The September 11 terrorist attacks on New York City and Washington, DC, have left an indelible scar on many people and businesses. The hvacr trade is no exception.
The loss of life in the New York City service fitter local union was miraculously low, according to Jack Fanneron, vice president of BP Air Conditioning Corp., a NYC mechanical service contractor, but Fanneron said that two of his employees are still missing.
“The pain is tremendous,” he said.
The two BP technicians were in Tower 1 of the World Trade Center (WTC) at the time of the attacks. Both men are unaccounted for, and the company is having a hard time coming to grips with this. “One of the men has been with us for over 16 years and our other tech is a promising new apprentice,” Fanneron said.
The families of the missing men are awaiting any word and have asked for privacy at this time. Fanneron said his company is in the process of setting up a fund for these families.
Just the week prior to the attacks, BP, along with its subcontractors, had 25 to 30 workers on one project alone at the World Trade Center, according to Fanneron. “We had just completed a large project on several of the floors at 1 WTC,” he said.
Fanneron said that quite a few of his company’s clients lost their places of business, and that “BP is missing many of our friends and clients in this tragedy, and we are sincerely appreciative of the rescue efforts which are under way and pray for those lost in these heroic efforts.
“Our company is trying to comfort each another during this trauma that has taken place, hoping that the rescuers will find our missing. I believe our hope is not in our money, our work, our hobbies, and not even in our government, rather in the peace of God.”
John Losey, founder and ceo of BP, said, “We must push on and begin to leave our destiny in God’s hands. We must get back to the basics; it was written by our forefathers and can be read on every coin and dollar bill we use daily: ‘In God We Trust.’”
“Our project manager, Bob Matullo, had a heart attack, most likely brought on by all of the stress that we have been feeling this week,” Ottaviano continued. “However, he is in stable condition at the Cardiac Care Unit at North Shore University Hospital.”
Ottaviano said that the short-term effects on business will be tough. “The majority of our business is in Manhattan and unfortunately, this tragedy has virtually stopped all commerce here. The economic outlook was already anemic and now the phone is silent. Our 800 number was knocked out; it is controlled in the area of the disaster. We also have no long-distance outgoing service. All of the major highways have been closed for emergency vehicles only.”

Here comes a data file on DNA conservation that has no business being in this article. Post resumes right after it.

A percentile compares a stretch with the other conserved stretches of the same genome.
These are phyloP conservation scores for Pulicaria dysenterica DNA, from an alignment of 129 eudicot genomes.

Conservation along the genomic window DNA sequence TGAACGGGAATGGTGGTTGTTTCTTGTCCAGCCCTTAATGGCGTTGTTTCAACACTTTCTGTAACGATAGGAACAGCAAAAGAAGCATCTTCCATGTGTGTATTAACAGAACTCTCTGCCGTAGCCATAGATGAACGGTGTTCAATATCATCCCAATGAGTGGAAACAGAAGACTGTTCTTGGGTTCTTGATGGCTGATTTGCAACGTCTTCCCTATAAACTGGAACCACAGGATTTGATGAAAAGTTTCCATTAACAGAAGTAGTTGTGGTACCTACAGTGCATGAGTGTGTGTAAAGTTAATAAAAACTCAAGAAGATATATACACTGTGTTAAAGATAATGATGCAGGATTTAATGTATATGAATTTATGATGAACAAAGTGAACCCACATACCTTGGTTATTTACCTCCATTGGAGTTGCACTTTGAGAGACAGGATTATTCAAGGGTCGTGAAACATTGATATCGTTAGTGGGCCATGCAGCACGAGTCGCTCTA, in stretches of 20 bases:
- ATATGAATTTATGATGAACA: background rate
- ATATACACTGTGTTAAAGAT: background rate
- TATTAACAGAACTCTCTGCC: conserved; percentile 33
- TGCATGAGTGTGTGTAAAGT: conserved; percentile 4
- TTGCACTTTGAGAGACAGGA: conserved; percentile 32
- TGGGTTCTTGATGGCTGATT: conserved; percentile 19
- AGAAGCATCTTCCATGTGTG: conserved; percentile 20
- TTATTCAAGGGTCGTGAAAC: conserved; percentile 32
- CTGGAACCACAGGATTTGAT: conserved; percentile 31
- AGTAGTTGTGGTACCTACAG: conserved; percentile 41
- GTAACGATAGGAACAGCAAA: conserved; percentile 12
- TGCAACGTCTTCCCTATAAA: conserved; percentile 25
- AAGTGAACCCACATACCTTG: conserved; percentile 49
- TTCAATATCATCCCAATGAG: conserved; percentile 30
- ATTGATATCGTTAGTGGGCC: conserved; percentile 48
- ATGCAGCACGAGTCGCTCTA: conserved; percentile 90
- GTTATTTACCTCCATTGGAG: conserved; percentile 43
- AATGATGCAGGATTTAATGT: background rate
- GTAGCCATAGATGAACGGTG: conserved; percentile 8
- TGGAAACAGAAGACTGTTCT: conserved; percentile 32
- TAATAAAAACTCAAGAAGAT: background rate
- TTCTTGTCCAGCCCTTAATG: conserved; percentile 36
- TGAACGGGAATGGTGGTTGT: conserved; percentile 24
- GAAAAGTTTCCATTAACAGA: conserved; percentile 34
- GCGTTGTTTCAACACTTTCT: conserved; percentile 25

Cutaia described some of the chaos that day:
“We had three trucks in Manhattan. We made temporary contact with one technician who was watching the horror show from the rooftop of a building at 17th Street, a short distance away. He was so frightened and excited he could barely explain what he was seeing.
“We never made contact with the other two men in the city,” Cutaia said. “It was our intention to get them out of there quickly, [but] it was a communication blackout. No cell phones, beepers, or land-line phones were of help.
“When a radio announcement reported the closing of all bridges and tunnels, we knew our techs were trapped in the city. It wasn’t until 7 p.m. that night that I got word that all our people were home safe.”
News reader and hvac servicer Ray Velten said that when the planes hit WTC buildings 1 and 2, he “was in a subbasement Tuesday morning at 5th and 6th avenue in the city doing start-ups on some new equipment, and couldn’t believe what I was hearing on the radio.
“Every tech in New York City [was] thinking of how many times they were in and around the towers,” he said, “working either on the roofs or in the basements. I did a six-month start-up in 7 World Trade during a renovation and can’t even conceive of it falling down like a ‘house of cards’ — unbelievable — 850-ton chillers falling to the ground from penthouse machine rooms.”